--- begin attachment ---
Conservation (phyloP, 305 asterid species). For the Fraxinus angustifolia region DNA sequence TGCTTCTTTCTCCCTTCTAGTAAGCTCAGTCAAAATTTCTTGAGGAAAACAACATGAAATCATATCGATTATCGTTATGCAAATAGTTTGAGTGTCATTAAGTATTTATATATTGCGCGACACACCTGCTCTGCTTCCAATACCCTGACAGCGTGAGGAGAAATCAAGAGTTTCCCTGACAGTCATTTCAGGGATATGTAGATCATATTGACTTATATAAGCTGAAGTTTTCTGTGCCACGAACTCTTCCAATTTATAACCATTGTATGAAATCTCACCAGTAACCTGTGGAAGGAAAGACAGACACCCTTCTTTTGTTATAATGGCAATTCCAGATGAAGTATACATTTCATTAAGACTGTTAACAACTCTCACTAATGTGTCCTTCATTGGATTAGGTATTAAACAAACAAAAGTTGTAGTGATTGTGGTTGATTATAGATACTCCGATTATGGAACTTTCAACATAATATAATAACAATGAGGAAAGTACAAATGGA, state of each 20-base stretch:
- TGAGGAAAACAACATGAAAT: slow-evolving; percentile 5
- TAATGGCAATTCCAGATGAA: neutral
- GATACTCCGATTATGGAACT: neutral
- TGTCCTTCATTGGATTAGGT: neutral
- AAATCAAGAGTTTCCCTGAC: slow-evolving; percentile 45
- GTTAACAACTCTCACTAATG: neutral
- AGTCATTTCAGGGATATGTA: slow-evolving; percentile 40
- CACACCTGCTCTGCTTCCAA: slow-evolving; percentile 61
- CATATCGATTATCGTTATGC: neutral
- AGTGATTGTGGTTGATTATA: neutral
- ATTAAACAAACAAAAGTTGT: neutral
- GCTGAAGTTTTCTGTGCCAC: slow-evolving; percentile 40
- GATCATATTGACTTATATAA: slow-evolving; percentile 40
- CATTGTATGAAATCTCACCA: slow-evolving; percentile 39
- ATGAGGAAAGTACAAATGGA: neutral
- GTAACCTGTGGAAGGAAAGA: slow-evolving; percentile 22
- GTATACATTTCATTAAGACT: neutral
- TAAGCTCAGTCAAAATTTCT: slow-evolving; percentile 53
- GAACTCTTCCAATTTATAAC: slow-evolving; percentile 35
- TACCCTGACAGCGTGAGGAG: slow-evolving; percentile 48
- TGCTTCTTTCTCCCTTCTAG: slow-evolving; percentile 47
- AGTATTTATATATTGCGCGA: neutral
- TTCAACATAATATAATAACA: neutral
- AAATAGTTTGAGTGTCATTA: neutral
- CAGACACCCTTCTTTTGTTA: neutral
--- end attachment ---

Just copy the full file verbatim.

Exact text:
Conservation (phyloP, 305 asterid species). For the Fraxinus angustifolia region DNA sequence TGCTTCTTTCTCCCTTCTAGTAAGCTCAGTCAAAATTTCTTGAGGAAAACAACATGAAATCATATCGATTATCGTTATGCAAATAGTTTGAGTGTCATTAAGTATTTATATATTGCGCGACACACCTGCTCTGCTTCCAATACCCTGACAGCGTGAGGAGAAATCAAGAGTTTCCCTGACAGTCATTTCAGGGATATGTAGATCATATTGACTTATATAAGCTGAAGTTTTCTGTGCCACGAACTCTTCCAATTTATAACCATTGTATGAAATCTCACCAGTAACCTGTGGAAGGAAAGACAGACACCCTTCTTTTGTTATAATGGCAATTCCAGATGAAGTATACATTTCATTAAGACTGTTAACAACTCTCACTAATGTGTCCTTCATTGGATTAGGTATTAAACAAACAAAAGTTGTAGTGATTGTGGTTGATTATAGATACTCCGATTATGGAACTTTCAACATAATATAATAACAATGAGGAAAGTACAAATGGA, state of each 20-base stretch:
- TGAGGAAAACAACATGAAAT: slow-evolving; percentile 5
- TAATGGCAATTCCAGATGAA: neutral
- GATACTCCGATTATGGAACT: neutral
- TGTCCTTCATTGGATTAGGT: neutral
- AAATCAAGAGTTTCCCTGAC: slow-evolving; percentile 45
- GTTAACAACTCTCACTAATG: neutral
- AGTCATTTCAGGGATATGTA: slow-evolving; percentile 40
- CACACCTGCTCTGCTTCCAA: slow-evolving; percentile 61
- CATATCGATTATCGTTATGC: neutral
- AGTGATTGTGGTTGATTATA: neutral
- ATTAAACAAACAAAAGTTGT: neutral
- GCTGAAGTTTTCTGTGCCAC: slow-evolving; percentile 40
- GATCATATTGACTTATATAA: slow-evolving; percentile 40
- CATTGTATGAAATCTCACCA: slow-evolving; percentile 39
- ATGAGGAAAGTACAAATGGA: neutral
- GTAACCTGTGGAAGGAAAGA: slow-evolving; percentile 22
- GTATACATTTCATTAAGACT: neutral
- TAAGCTCAGTCAAAATTTCT: slow-evolving; percentile 53
- GAACTCTTCCAATTTATAAC: slow-evolving; percentile 35
- TACCCTGACAGCGTGAGGAG: slow-evolving; percentile 48
- TGCTTCTTTCTCCCTTCTAG: slow-evolving; percentile 47
- AGTATTTATATATTGCGCGA: neutral
- TTCAACATAATATAATAACA: neutral
- AAATAGTTTGAGTGTCATTA: neutral
- CAGACACCCTTCTTTTGTTA: neutral